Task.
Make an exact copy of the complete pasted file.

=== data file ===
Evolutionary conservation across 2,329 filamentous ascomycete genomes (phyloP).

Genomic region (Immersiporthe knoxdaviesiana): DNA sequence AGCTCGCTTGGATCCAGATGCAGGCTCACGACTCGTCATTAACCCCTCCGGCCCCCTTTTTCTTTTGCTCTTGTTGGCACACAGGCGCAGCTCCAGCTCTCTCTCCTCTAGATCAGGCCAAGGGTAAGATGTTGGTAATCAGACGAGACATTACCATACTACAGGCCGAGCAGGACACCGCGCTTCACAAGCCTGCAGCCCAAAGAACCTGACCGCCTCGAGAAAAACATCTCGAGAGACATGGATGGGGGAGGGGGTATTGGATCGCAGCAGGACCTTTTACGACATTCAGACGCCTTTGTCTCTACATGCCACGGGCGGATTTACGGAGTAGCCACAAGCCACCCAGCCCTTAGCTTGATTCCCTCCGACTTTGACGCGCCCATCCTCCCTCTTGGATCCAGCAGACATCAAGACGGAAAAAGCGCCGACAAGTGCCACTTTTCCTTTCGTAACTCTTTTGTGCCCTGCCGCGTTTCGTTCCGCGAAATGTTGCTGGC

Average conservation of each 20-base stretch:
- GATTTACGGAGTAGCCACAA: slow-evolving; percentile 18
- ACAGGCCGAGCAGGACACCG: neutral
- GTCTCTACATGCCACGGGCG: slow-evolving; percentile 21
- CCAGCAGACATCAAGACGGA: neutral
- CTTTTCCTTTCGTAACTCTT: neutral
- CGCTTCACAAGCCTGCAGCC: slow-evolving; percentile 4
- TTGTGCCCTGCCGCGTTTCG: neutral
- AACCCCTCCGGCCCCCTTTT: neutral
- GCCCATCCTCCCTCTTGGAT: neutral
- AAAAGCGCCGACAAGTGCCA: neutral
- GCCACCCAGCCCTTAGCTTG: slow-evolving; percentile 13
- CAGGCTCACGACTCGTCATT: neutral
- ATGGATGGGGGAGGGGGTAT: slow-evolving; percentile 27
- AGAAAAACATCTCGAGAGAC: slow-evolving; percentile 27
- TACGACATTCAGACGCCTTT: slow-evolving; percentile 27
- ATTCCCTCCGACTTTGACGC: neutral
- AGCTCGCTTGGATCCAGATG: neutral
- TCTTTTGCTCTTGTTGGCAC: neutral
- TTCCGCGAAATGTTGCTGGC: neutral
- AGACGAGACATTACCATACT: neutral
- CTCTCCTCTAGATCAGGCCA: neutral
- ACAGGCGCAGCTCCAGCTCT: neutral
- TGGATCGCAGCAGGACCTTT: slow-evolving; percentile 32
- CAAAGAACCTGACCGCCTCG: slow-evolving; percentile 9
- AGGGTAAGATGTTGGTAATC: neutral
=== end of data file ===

Evolutionary conservation across 2,329 filamentous ascomycete genomes (phyloP).

Genomic region (Immersiporthe knoxdaviesiana): DNA sequence AGCTCGCTTGGATCCAGATGCAGGCTCACGACTCGTCATTAACCCCTCCGGCCCCCTTTTTCTTTTGCTCTTGTTGGCACACAGGCGCAGCTCCAGCTCTCTCTCCTCTAGATCAGGCCAAGGGTAAGATGTTGGTAATCAGACGAGACATTACCATACTACAGGCCGAGCAGGACACCGCGCTTCACAAGCCTGCAGCCCAAAGAACCTGACCGCCTCGAGAAAAACATCTCGAGAGACATGGATGGGGGAGGGGGTATTGGATCGCAGCAGGACCTTTTACGACATTCAGACGCCTTTGTCTCTACATGCCACGGGCGGATTTACGGAGTAGCCACAAGCCACCCAGCCCTTAGCTTGATTCCCTCCGACTTTGACGCGCCCATCCTCCCTCTTGGATCCAGCAGACATCAAGACGGAAAAAGCGCCGACAAGTGCCACTTTTCCTTTCGTAACTCTTTTGTGCCCTGCCGCGTTTCGTTCCGCGAAATGTTGCTGGC

Average conservation of each 20-base stretch:
- GATTTACGGAGTAGCCACAA: slow-evolving; percentile 18
- ACAGGCCGAGCAGGACACCG: neutral
- GTCTCTACATGCCACGGGCG: slow-evolving; percentile 21
- CCAGCAGACATCAAGACGGA: neutral
- CTTTTCCTTTCGTAACTCTT: neutral
- CGCTTCACAAGCCTGCAGCC: slow-evolving; percentile 4
- TTGTGCCCTGCCGCGTTTCG: neutral
- AACCCCTCCGGCCCCCTTTT: neutral
- GCCCATCCTCCCTCTTGGAT: neutral
- AAAAGCGCCGACAAGTGCCA: neutral
- GCCACCCAGCCCTTAGCTTG: slow-evolving; percentile 13
- CAGGCTCACGACTCGTCATT: neutral
- ATGGATGGGGGAGGGGGTAT: slow-evolving; percentile 27
- AGAAAAACATCTCGAGAGAC: slow-evolving; percentile 27
- TACGACATTCAGACGCCTTT: slow-evolving; percentile 27
- ATTCCCTCCGACTTTGACGC: neutral
- AGCTCGCTTGGATCCAGATG: neutral
- TCTTTTGCTCTTGTTGGCAC: neutral
- TTCCGCGAAATGTTGCTGGC: neutral
- AGACGAGACATTACCATACT: neutral
- CTCTCCTCTAGATCAGGCCA: neutral
- ACAGGCGCAGCTCCAGCTCT: neutral
- TGGATCGCAGCAGGACCTTT: slow-evolving; percentile 32
- CAAAGAACCTGACCGCCTCG: slow-evolving; percentile 9
- AGGGTAAGATGTTGGTAATC: neutral